When it comes to looking for alternative power sources to generate electricity, it’s a good idea to look to the sky!
That’s exactly what Morocco have done. A huge new solar energy plant, the size of 35 football pitches, has opened as part of the countries plan to generate 42% of its energy from renewable sources by 2020. By comparison, the UK is only aiming for 30% by 2020.
Solar energy, or energy from the sun, is brilliant. There’s lots of it, harnessing it doesn’t release greenhouse gasses into the atmosphere, and we’re developing new technology all the time to capture and store it.
There are two main ways to harness the power of the sun to generate electricity.
In Morocco, huge dish-shaped or parabolic mirrors are used to focus sunlight to melt salt. The salt will hold this energy and store it, and it can be released at night to power a steam turbine, which will in turn generate energy to power things like lights. This type of solar thermal energy works best in hot, sunny countries.
The second way is to use photovoltaic cells. These are what make up the solar panels you can see more and more often on rooftops in the UK.
NASA Science have a great explanation on how photovoltaic cells work:
Morocco does have an advantage over the UK when it comes to harnessing solar power. Although our wonderful seasons mean we get a kaleidoscope of colour across the year, they also mean that we don’t get quite as much sunshine as Morocco, which lies on the African continent.
The UK gets on average 1,460 hours of sunshine per year. Morocco on the other hand gets a whopping 3, 146 hours, and it’s sunny over 70% of daylight hours. Not bad!
Another advantage for Morocco has is its deserts. As as being hot and dry, they are huge areas of space where solar farms can be built.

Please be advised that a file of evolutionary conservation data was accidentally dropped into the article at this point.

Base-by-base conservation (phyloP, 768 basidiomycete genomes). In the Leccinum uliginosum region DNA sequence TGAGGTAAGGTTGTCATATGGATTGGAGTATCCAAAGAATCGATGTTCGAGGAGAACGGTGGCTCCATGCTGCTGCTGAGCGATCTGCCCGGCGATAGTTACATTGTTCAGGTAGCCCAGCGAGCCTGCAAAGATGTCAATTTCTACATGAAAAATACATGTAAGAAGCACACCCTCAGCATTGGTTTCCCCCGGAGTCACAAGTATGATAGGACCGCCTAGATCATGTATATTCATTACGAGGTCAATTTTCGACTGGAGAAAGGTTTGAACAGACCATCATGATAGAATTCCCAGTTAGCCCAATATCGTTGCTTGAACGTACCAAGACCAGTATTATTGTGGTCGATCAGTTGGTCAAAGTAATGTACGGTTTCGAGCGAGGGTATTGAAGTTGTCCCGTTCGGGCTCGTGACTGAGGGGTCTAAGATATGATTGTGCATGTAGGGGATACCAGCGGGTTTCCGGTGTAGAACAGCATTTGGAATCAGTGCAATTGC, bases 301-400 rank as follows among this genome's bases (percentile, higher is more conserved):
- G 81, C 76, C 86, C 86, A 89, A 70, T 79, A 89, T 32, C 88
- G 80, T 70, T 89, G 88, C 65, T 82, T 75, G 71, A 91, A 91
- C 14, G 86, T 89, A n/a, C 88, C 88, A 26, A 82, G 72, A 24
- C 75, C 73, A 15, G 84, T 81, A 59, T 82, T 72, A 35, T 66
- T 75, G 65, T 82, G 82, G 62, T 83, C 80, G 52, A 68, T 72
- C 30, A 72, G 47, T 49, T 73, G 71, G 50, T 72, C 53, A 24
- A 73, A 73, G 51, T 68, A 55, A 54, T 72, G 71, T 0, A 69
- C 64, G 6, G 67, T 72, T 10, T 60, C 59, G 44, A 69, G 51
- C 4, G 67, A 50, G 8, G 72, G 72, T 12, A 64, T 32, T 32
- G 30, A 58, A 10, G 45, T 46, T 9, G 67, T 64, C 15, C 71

In the UK, there isn’t as much space, or sunshine, but there are other solutions.
One way to find space is to use all that room above our heads – our rooftops! If more roofs were fitted with solar panels, thing of the energy that could be generated!
Another solution is to use other alternative energy sustainable energy sources.
As the UK is an island, and a rather rainy one at that, we can harness the power generated by rivers, lakes, and the sea itself to generate hydroelectric power. This can be done in several ways, including trapping water in a damn and using the force of the water as it’s slowly released to drive a turbine to generate energy, or to use the power of the tide as it goes in and out to do the same.
Wind power is another option. Wind farms, which are collections of windmills or wind turbines, are being set up on hillsides and even out at sea.
There’s a great, simple guide to different types of renewable energy on the BBC website, which includes a handy list of the pros and cons of each type: http://www.bbc.co.uk/schools/gcsebitesize/geography/energy_resources/energy_rev2.shtml
Looking for activities you can do with your class around climate change and energy saving? Check out our Iceworld Activities.